The plan would add investment advisors and athletic coaches to the definition of “disqualified persons” for purposes of the excess benefit transaction rules. The plan would also extend the intermediate sanctions excess benefit transaction rules to organizations described in §501(c)(5) (labor and certain other organizations) and §501(c)(6) (business leagues and certain other organizations). The changes would apply to tax years beginning after 2017.

Senate

JCT, III.L.5.

§4958

Topic: Excise Tax on Tax Exempt Organization Executive Compensation

House Bill (H.R.1)Senate PlanBill SectionsI.R.C. Sections

The bill would impose a 20% excise tax on compensation in excess of $1 million paid to an applicable tax-exempt organization’s five highest-paid employees for the tax year (or any person who was such an employee in any prior tax year beginning after 2016). The bill would also apply the 20% excise tax to any parachute payment exceeding the portion of the base amount (defined as the average annual compensation of the employee for the five tax years before the employee’s separation from employment) that is allocated to the payment. The tax on excess parachute payments applies to all employees regardless of whether they were covered employees.

 

The changes would apply to tax years beginning after 2017.

Same as H.R. 1.

House

H.R. 1, §3802

 

Senate

JCT, III.H.3.

§4960

Topic: Private Foundation Excise Tax on Investment Income

House Bill (H.R.1)Senate PlanBill SectionsI.R.C. Sections
The bill would simplify the private foundation excise tax on investment income and would reduce the rate from 2% to 1.4%, effective for tax years beginning after 2017. Not addressed.

House

H.R. 1, §5101

§4940
Topic: Private Foundation Excise Tax on Failure to Distribute Income  
House Bill (H.R.1)Senate PlanBill SectionsI.R.C. Sections
For purposes of the private foundation excise tax on failure to distribute income, the bill would exclude organizations operating art museums from the definition of operating foundations, unless the museum is open for at least 1,000 hours during the tax year, effective for tax years beginning after 2017. Not addressed.

House

H.R. 1, §5102

§4942

Topic: Excise Tax on Investment Income of Private Colleges and Universities

House Bill (H.R.1)Senate PlanBill SectionsI.R.C. Sections
The bill would impose a 1.4% excise tax on certain private colleges and universities and their related organizations. This provision would apply only to private institutions that have more than 500 students and assets of at least $250,000 per full-time student (not including assets used directly by the institution in carrying out the institution’s educational purpose). The assets and net investment income of related organizations would be treated as the assets of the private college or university. The changes would apply for tax years beginning after 2017.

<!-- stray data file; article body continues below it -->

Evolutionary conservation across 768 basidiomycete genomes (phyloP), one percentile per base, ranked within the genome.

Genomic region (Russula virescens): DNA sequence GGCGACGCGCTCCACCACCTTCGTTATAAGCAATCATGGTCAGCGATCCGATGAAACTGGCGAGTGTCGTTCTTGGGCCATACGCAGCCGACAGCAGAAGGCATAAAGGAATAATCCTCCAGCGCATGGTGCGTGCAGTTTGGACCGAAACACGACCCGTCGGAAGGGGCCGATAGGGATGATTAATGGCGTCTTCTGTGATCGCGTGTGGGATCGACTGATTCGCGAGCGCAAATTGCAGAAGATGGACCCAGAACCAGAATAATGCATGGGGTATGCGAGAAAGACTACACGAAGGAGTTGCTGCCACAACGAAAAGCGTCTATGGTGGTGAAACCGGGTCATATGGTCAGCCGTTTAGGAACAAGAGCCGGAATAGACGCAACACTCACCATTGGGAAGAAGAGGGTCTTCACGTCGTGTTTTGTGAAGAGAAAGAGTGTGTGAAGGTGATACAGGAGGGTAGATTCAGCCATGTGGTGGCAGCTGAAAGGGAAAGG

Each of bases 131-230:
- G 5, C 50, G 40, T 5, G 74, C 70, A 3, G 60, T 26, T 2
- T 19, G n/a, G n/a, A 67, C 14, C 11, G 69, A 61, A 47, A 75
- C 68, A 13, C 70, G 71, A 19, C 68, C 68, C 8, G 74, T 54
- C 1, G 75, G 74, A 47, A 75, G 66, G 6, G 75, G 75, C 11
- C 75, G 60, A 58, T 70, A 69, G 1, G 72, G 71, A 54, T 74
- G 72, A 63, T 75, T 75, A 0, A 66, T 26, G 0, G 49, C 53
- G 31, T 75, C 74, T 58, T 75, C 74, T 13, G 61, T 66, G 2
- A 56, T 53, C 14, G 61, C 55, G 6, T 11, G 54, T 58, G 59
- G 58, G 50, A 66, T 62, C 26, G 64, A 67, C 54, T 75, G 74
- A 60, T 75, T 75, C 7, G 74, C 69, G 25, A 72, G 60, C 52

Same as H.R. 1.

 

Manager’s Amend. 11/16: Clarifies that related-organization rule would apply only to assets held for the educational institution and investment income that relates to such assets.

House

H.R. 1, §5103

 

Senate

JCT, III.L.1.; Manager’s Amend. 11/16

§4969

Topic: Exception From Excess Business Holding Tax For Independently-operated Philanthropic Business Holdings

House Bill (H.R.1)Senate PlanBill SectionsI.R.C. Sections
The bill would exempt certain private foundations (PFs) from the 10% excise tax for holding a 20% interest in a for-profit business, as well as the 200% excise tax for PFs that do not divest the holding by the close of the subsequent tax year. To qualify for the exception, the PF would have to satisfy the following four conditions: (i) the PF must own 100% of the for-profit business’ voting stock, (ii) the PF must not have acquired the forprofit business by a means other than purchasing the business, (iii) the for-profit business must distribute all of its net operating income for any given tax year to the PF within 120 days of the close of the tax year, and (iv) the for-profit business’ directors and shareholders cannot be substantial contributors nor make up a majority of the PF’s board of directors. The changes would apply for tax years beginning after 2017. JCT Mod. 11/14: Same as H.R. 1.

House

H.R. 1, §5104

 

Senate

JCT Mod. 11/14: III.B.13.

§4943
Topic: 501(c)(3) Organizations Permitted to Make Statements Relating to Political Campaign in Ordinary Course of Activities 
House Bill (H.R.1)Senate PlanBill SectionsI.R.C. Sections
The bill would provide that 501(c)(3) organizations could make political statements in the ordinary course of activities in carrying out exempt purposes if the incremental expenses incurred are de minimis, effective for tax years beginning after Dec. 31, 2018. The provision would sunset for tax years beginning after Dec. 31, 2023. Not addressed.

House

H.R. 1, §5201

§501

Topic: Additional Reporting Requirements for Donor Advised Fund Sponsoring Organizations

House Bill (H.R.1)Senate PlanBill SectionsI.R.C. Sections
The bill would require donor advised funds to annually disclose (i) the average amount of grants made from their donor advised funds, and (2) their policies on inactive donor advised funds for frequency and minimum level of distributions, effective for returns filed for tax years beginning after 2017. Not addressed.

House

H.R. 1, §5202

§6033